Dynamic Fastener sponsoring UFC fighters without tax, offered Tate $10,000 to beat Rousey

Jayne Kamin-Oncea-USA TODAY Spor

The UFC sponsorship landscape is something of a twisted web, but one company is making itself known wherever it can without a lot of expectation of return.

It's long been known that the UFC sponsorship tax moves on something of a sliding scale. Some companies really have to shell out to get their name on a fighter's backside. Other, small brands, pay less. Now, it turns out, that some don't pay at all. Enter Dynamic Fastener, an industrial/commercial tool and building material manufacturer that has been getting it's name emblazoned across the hips of as many UFC fighters as possible. MMA Junkie sat down with the president and owner of Dynamic Fastener Kevin Perz.

"We're a small company," Perz said. "If they employed that tax on us, and I hear it's a minimum of $50,000, we wouldn't sponsor anyone. This isn't anything - you know, it's just kind of fun. It's fun seeing our name on TV with the coolest sport on Earth, and hopefully enough of our customers see it that it pays for itself or comes close."

...

"If I were [the UFC], I'd ask, ‘Why do you guys do this?'" Perz said. "See if you can get other little companies like Dynamic Fastener involved in this, and in that way make the fighters more money. It'd be bad for us because then we'd be priced out in no time. But it would be good for the sport."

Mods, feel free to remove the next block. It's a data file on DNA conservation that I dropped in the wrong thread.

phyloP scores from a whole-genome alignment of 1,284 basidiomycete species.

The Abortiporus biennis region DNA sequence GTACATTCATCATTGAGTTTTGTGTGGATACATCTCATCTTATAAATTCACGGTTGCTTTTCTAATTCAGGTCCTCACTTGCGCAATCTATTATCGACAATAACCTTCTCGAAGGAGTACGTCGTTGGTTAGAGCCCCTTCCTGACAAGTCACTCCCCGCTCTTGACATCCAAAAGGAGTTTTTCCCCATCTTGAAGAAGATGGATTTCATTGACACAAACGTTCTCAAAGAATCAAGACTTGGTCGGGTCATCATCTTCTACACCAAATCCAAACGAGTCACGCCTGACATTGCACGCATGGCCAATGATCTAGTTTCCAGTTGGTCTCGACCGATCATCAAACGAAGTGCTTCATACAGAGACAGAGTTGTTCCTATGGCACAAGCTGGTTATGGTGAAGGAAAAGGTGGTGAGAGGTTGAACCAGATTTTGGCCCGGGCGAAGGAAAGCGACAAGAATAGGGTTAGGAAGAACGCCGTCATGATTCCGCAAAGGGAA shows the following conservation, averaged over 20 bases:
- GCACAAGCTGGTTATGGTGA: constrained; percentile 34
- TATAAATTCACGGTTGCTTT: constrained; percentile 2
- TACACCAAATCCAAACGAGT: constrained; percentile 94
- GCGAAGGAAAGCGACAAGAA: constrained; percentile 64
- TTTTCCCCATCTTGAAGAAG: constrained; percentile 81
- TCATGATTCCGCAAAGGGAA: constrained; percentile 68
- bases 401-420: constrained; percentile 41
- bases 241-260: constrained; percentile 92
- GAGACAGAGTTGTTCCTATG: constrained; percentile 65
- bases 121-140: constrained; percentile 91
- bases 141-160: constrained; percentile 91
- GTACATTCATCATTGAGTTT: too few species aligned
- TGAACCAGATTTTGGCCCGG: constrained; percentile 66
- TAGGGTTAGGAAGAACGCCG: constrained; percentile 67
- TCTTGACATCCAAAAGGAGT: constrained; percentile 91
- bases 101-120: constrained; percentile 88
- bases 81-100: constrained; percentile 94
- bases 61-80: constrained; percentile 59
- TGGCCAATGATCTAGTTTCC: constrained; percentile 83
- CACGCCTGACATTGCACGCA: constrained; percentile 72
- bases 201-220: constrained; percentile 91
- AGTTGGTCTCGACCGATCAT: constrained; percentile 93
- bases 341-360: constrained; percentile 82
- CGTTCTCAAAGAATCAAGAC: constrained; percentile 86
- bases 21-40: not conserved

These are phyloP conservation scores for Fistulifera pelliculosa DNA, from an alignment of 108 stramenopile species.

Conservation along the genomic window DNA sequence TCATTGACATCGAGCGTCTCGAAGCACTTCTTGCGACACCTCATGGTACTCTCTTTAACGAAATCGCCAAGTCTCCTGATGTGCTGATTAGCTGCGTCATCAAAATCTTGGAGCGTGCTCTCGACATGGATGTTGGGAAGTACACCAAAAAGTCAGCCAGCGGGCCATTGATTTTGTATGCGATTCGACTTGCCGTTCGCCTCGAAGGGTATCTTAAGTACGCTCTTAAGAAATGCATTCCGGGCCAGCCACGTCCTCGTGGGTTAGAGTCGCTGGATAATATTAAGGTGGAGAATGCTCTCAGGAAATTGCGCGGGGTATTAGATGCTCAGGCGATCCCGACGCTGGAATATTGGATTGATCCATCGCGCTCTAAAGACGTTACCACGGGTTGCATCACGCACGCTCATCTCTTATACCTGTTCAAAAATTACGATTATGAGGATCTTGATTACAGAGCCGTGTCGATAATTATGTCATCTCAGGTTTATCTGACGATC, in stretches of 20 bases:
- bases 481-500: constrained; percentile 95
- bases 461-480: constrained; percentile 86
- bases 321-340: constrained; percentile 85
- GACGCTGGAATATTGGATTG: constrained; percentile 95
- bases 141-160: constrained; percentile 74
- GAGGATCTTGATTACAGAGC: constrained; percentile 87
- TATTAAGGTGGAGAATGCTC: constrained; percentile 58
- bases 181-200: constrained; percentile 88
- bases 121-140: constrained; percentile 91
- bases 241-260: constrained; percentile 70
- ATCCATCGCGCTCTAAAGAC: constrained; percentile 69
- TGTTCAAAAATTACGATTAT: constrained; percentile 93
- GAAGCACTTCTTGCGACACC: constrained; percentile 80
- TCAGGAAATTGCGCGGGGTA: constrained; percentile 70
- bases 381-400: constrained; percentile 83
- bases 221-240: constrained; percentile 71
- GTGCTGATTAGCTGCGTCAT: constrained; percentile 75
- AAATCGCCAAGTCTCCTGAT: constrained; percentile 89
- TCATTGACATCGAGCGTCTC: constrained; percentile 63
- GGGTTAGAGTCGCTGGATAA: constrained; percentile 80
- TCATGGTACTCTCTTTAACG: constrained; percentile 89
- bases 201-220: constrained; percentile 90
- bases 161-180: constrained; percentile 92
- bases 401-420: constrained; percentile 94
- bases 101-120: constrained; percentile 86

A lot of Perz's ethos seems to be directed at his own fan interests. The article mentions in passing that he gave Miesha Tate $6,500 for her fight against Ronda Rousey and was prepared to pony up another $10,000 if Tate had won. For a guy who has a big interest as a fan of the sport it's easy to see sponsorship as a non-competitive, beneficiary position. Industrial tool manufacturing isn't a target demographic. Therefor, there's not a lot of reason to tax a company like that because other, similar companies aren't breaking down the doors to make similar deals.

Inevitably it's something of an interesting aside in the sponsorship debate. A display of the kinds of deals that may be possible for fighters at a pretty low cost to investors, but require the perfect conflation of circumstances to exist. It's hard to imagine that there are a lot of companies interested in fighter sponsorships with very little focus on return investment. Of course it could be that this is the UFC's "solution" that Dana White was talking about in response to recent fighter sponsor woes. Perhaps it won't be long before we see the return of Condom Depot.

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